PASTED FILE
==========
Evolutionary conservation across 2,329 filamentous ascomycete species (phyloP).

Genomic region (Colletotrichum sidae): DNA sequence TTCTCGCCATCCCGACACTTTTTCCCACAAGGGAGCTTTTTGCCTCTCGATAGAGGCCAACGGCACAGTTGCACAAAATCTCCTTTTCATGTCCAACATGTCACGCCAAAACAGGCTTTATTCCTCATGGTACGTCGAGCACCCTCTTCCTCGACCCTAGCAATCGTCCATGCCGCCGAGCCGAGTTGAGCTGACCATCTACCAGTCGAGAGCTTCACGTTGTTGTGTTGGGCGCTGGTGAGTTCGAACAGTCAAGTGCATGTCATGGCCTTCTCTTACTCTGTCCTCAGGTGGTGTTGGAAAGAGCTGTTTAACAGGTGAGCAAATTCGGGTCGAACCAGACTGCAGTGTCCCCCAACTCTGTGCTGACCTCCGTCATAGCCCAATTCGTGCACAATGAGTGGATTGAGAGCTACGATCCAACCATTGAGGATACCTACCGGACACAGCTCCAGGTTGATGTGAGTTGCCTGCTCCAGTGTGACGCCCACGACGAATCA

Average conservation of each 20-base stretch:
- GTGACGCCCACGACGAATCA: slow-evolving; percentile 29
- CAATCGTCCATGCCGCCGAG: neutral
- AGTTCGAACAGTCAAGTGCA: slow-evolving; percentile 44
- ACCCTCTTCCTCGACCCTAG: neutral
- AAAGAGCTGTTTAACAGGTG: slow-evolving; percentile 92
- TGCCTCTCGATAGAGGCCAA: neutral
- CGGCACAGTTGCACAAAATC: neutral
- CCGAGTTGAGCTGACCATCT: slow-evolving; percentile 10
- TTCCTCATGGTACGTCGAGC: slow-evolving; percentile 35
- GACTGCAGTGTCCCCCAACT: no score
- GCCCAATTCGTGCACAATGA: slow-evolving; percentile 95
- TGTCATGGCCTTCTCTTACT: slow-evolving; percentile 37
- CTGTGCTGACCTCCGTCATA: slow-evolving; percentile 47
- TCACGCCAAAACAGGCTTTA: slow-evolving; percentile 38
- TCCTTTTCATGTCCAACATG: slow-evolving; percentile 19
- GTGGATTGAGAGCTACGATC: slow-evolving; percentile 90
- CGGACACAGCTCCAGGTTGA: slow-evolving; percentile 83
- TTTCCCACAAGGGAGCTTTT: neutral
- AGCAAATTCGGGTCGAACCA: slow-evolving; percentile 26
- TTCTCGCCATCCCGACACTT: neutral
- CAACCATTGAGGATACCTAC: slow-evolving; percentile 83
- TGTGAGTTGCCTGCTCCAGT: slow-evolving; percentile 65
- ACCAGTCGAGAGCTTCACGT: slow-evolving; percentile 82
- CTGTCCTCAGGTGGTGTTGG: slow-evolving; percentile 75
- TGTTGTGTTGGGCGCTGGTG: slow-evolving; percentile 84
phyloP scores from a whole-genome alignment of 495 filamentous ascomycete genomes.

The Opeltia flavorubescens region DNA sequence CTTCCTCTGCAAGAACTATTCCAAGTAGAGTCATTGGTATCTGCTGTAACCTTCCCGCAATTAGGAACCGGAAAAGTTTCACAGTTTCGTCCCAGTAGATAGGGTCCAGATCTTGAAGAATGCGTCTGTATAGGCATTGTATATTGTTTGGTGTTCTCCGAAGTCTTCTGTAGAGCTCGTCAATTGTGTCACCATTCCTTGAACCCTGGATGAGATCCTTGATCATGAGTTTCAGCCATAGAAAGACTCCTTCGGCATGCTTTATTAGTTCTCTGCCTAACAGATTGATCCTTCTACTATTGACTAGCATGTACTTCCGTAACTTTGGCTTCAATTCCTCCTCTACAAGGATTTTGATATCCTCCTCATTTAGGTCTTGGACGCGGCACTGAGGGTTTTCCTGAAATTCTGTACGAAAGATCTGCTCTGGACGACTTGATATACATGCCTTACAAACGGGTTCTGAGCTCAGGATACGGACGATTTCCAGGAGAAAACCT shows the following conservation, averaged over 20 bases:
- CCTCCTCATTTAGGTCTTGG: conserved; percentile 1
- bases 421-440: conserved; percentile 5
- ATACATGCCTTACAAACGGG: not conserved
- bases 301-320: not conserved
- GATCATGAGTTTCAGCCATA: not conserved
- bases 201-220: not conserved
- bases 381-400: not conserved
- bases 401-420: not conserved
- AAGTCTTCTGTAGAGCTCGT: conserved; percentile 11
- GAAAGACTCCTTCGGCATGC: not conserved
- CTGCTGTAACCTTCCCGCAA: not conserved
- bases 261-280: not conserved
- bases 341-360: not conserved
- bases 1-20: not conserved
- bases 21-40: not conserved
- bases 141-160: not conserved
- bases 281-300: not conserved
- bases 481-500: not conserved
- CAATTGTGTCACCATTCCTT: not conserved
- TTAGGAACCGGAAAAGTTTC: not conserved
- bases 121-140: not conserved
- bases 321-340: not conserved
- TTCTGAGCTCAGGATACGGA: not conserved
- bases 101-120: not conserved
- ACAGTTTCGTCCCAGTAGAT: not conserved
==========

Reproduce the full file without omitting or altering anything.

Evolutionary conservation across 2,329 filamentous ascomycete species (phyloP).

Genomic region (Colletotrichum sidae): DNA sequence TTCTCGCCATCCCGACACTTTTTCCCACAAGGGAGCTTTTTGCCTCTCGATAGAGGCCAACGGCACAGTTGCACAAAATCTCCTTTTCATGTCCAACATGTCACGCCAAAACAGGCTTTATTCCTCATGGTACGTCGAGCACCCTCTTCCTCGACCCTAGCAATCGTCCATGCCGCCGAGCCGAGTTGAGCTGACCATCTACCAGTCGAGAGCTTCACGTTGTTGTGTTGGGCGCTGGTGAGTTCGAACAGTCAAGTGCATGTCATGGCCTTCTCTTACTCTGTCCTCAGGTGGTGTTGGAAAGAGCTGTTTAACAGGTGAGCAAATTCGGGTCGAACCAGACTGCAGTGTCCCCCAACTCTGTGCTGACCTCCGTCATAGCCCAATTCGTGCACAATGAGTGGATTGAGAGCTACGATCCAACCATTGAGGATACCTACCGGACACAGCTCCAGGTTGATGTGAGTTGCCTGCTCCAGTGTGACGCCCACGACGAATCA

Average conservation of each 20-base stretch:
- GTGACGCCCACGACGAATCA: slow-evolving; percentile 29
- CAATCGTCCATGCCGCCGAG: neutral
- AGTTCGAACAGTCAAGTGCA: slow-evolving; percentile 44
- ACCCTCTTCCTCGACCCTAG: neutral
- AAAGAGCTGTTTAACAGGTG: slow-evolving; percentile 92
- TGCCTCTCGATAGAGGCCAA: neutral
- CGGCACAGTTGCACAAAATC: neutral
- CCGAGTTGAGCTGACCATCT: slow-evolving; percentile 10
- TTCCTCATGGTACGTCGAGC: slow-evolving; percentile 35
- GACTGCAGTGTCCCCCAACT: no score
- GCCCAATTCGTGCACAATGA: slow-evolving; percentile 95
- TGTCATGGCCTTCTCTTACT: slow-evolving; percentile 37
- CTGTGCTGACCTCCGTCATA: slow-evolving; percentile 47
- TCACGCCAAAACAGGCTTTA: slow-evolving; percentile 38
- TCCTTTTCATGTCCAACATG: slow-evolving; percentile 19
- GTGGATTGAGAGCTACGATC: slow-evolving; percentile 90
- CGGACACAGCTCCAGGTTGA: slow-evolving; percentile 83
- TTTCCCACAAGGGAGCTTTT: neutral
- AGCAAATTCGGGTCGAACCA: slow-evolving; percentile 26
- TTCTCGCCATCCCGACACTT: neutral
- CAACCATTGAGGATACCTAC: slow-evolving; percentile 83
- TGTGAGTTGCCTGCTCCAGT: slow-evolving; percentile 65
- ACCAGTCGAGAGCTTCACGT: slow-evolving; percentile 82
- CTGTCCTCAGGTGGTGTTGG: slow-evolving; percentile 75
- TGTTGTGTTGGGCGCTGGTG: slow-evolving; percentile 84
phyloP scores from a whole-genome alignment of 495 filamentous ascomycete genomes.

The Opeltia flavorubescens region DNA sequence CTTCCTCTGCAAGAACTATTCCAAGTAGAGTCATTGGTATCTGCTGTAACCTTCCCGCAATTAGGAACCGGAAAAGTTTCACAGTTTCGTCCCAGTAGATAGGGTCCAGATCTTGAAGAATGCGTCTGTATAGGCATTGTATATTGTTTGGTGTTCTCCGAAGTCTTCTGTAGAGCTCGTCAATTGTGTCACCATTCCTTGAACCCTGGATGAGATCCTTGATCATGAGTTTCAGCCATAGAAAGACTCCTTCGGCATGCTTTATTAGTTCTCTGCCTAACAGATTGATCCTTCTACTATTGACTAGCATGTACTTCCGTAACTTTGGCTTCAATTCCTCCTCTACAAGGATTTTGATATCCTCCTCATTTAGGTCTTGGACGCGGCACTGAGGGTTTTCCTGAAATTCTGTACGAAAGATCTGCTCTGGACGACTTGATATACATGCCTTACAAACGGGTTCTGAGCTCAGGATACGGACGATTTCCAGGAGAAAACCT shows the following conservation, averaged over 20 bases:
- CCTCCTCATTTAGGTCTTGG: conserved; percentile 1
- bases 421-440: conserved; percentile 5
- ATACATGCCTTACAAACGGG: not conserved
- bases 301-320: not conserved
- GATCATGAGTTTCAGCCATA: not conserved
- bases 201-220: not conserved
- bases 381-400: not conserved
- bases 401-420: not conserved
- AAGTCTTCTGTAGAGCTCGT: conserved; percentile 11
- GAAAGACTCCTTCGGCATGC: not conserved
- CTGCTGTAACCTTCCCGCAA: not conserved
- bases 261-280: not conserved
- bases 341-360: not conserved
- bases 1-20: not conserved
- bases 21-40: not conserved
- bases 141-160: not conserved
- bases 281-300: not conserved
- bases 481-500: not conserved
- CAATTGTGTCACCATTCCTT: not conserved
- TTAGGAACCGGAAAAGTTTC: not conserved
- bases 121-140: not conserved
- bases 321-340: not conserved
- TTCTGAGCTCAGGATACGGA: not conserved
- bases 101-120: not conserved
- ACAGTTTCGTCCCAGTAGAT: not conserved